Indian handloom contributes to low carbon future

India is the second largest producer and exporter of fabrics and clothing in the world. During the COVID-19 pandemic, India saw thousands of its artisans, who solely depended on exhibitions and shop orders, losing their livelihood. Shailini Seth Amin, founder and senior partner at Women on Wings’ partner MORALFIBRE shares how she sees the crafts sector can contribute to achieving various SGDs in a post COVID-19 era.

Providing relief
During the first COVID-19 lockdown, artisans had large stocks unsold and no way of getting new orders or money. Many craft activists and enthusiasts got working through Creative Dignity and other organizations. Women on Wings and many of its partners became part of the Creative Dignity movement that has brought together many organizations and individuals with the aim to provide relief and rejuvenate artisans in a bid to ensure their sustained livelihood. The ‘Karigars’ – artisans and the ‘handcrafted’ movement – lead the sector to the most insightful solutions in achieving the SDGs.

Handloom saves CO2
In India, 20 million people depend on weaving and related activities. Shailini Sheth Amin, founder and senior partner at Women on Wings’ partner MORALFIBRE: “It is calculated that about 1.1 tons of CO2 is cut by using handloom produced fabric rather than power loom produced fabric. Therefore, a transition to handwoven fabrics and away from fossil fuel powered looms could potentially save millions of tons of CO2 each year. Handweaving and hand production becomes more pertinent in the climate, ecological and social crisis.”

Commercially viable
Traditional, local and labor-intensive craft based manufacturing, has the capacity to deliver large employment numbers, and meaningful work, when it engages efficiently with modern markets. Relatively frugal capital expenditure, tooling and low energy costs, allow for more jobs to be created with lower capital investment, and a smaller environmental footprint. Today labor is a tiny fraction of the ‘free on board’ price of a piece of clothing, approx. 3-5%. Due to less infrastructure costs, the handspun, handwoven makes it possible that up to 30% can be for the maker and still be commercially viable. This promotes livelihoods, gender equality, rural development and self-determination and could contribute to the Just Transition for the fashion industry.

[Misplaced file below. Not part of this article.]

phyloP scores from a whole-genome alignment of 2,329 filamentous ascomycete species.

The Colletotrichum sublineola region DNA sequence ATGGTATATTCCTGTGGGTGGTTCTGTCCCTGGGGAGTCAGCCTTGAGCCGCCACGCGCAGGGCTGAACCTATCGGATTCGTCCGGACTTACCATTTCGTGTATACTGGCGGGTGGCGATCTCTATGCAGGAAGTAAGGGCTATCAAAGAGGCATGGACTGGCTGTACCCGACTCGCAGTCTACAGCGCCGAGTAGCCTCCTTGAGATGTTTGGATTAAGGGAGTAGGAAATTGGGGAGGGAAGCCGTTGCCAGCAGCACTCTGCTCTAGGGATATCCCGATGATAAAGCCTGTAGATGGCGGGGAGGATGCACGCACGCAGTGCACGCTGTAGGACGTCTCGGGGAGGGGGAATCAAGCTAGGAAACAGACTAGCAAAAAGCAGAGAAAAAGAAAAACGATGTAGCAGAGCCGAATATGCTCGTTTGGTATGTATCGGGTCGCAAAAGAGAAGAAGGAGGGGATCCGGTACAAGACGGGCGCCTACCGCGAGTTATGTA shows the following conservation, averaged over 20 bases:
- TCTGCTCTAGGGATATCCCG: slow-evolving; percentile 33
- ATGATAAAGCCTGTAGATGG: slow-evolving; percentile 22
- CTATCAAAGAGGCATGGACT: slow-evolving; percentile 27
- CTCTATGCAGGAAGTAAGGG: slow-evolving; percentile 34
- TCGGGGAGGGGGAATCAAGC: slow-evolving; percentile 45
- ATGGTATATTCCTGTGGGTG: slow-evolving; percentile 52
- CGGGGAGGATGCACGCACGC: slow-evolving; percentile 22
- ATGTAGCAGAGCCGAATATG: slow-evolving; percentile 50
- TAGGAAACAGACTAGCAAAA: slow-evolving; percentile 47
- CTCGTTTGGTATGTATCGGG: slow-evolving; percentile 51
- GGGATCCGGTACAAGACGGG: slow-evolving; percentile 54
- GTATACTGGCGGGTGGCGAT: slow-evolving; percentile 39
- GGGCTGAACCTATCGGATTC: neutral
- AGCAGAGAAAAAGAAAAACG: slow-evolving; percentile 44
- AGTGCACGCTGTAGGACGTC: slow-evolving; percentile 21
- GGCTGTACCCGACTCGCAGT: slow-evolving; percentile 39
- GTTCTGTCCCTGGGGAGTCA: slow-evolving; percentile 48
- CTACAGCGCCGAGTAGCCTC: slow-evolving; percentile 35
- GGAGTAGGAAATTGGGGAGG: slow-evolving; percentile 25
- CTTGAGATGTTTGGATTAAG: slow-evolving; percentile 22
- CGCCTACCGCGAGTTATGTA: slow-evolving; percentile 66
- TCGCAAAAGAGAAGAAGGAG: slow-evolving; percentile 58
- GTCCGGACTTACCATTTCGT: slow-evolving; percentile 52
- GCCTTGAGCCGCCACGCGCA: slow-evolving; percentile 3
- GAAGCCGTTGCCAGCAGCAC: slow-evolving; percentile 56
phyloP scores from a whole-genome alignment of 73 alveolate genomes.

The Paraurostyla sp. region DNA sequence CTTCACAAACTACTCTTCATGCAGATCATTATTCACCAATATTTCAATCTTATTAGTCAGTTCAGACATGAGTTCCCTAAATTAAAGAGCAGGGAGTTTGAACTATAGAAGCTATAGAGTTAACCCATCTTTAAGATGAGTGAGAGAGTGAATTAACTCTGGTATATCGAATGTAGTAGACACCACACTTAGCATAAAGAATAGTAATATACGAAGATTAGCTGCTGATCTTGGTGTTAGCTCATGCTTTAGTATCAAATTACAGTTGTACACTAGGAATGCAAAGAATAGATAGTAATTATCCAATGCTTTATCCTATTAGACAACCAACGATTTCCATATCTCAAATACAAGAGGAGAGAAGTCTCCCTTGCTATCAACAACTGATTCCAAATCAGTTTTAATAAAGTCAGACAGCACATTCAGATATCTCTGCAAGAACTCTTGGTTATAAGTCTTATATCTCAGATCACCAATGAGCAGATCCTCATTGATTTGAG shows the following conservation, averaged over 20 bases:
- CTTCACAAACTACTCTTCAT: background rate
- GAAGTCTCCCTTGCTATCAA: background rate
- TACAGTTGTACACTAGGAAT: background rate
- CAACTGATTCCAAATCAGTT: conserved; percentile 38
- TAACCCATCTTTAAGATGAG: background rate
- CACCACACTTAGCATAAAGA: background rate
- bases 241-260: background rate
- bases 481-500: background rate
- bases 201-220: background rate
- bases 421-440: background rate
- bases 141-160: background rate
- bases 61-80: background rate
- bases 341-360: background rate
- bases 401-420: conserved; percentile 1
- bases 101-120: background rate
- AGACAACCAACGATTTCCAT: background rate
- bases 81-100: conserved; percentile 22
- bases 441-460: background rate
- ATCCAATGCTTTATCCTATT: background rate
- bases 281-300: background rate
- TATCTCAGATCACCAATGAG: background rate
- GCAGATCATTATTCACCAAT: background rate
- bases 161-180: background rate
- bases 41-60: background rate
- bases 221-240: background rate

Track savings in CO2 emission
Along with that, MORALFIBRE is working to take its environment commitment to a new level. Continues Shailini: “We have applied a revolutionary term ESV (Environmental Saving Value) and use a technique to calculate ESV for fabrics and other products. ESVs show that we are making savings in actual numbers compared to using products made by standard mill fabrics. We track savings in CO2 emission; also track parameters like trees saved, water saved, land pollution saved, water pollution saved, and air pollution saved. What if we all, one at a time, start achieving those CO2 savings numbers?”

Inclusive and low carbon future
This sector urgently needs investment and for brands to set part of their buying budgets aside for carbon negative handwoven fabrics. The new textile story that is emerging from India brings together business strategy, design thinking, execution, inclusive ownership and capital, and can be a decisive force to create employment, without costing the earth. “It will help create a new and gentler capitalism, for more purposeful lives. The story is about bringing values and ethics back to clothing in a highly consumerist world community that is distorting our behavior and destroying our soul. It looks like we are turning a full circle here! The textiles and crafts that grew out of human talent and energies and respected nature and the environment brought our Indian communities huge prestige and prosperity in the past. In its transformed ‘avatar’, it is the handmade that would take us to the more inclusive and fulfilling low carbon future for us and the generation to come after us,” Shailini concludes.

Image: Shailini (second right) and her team with ESV certificates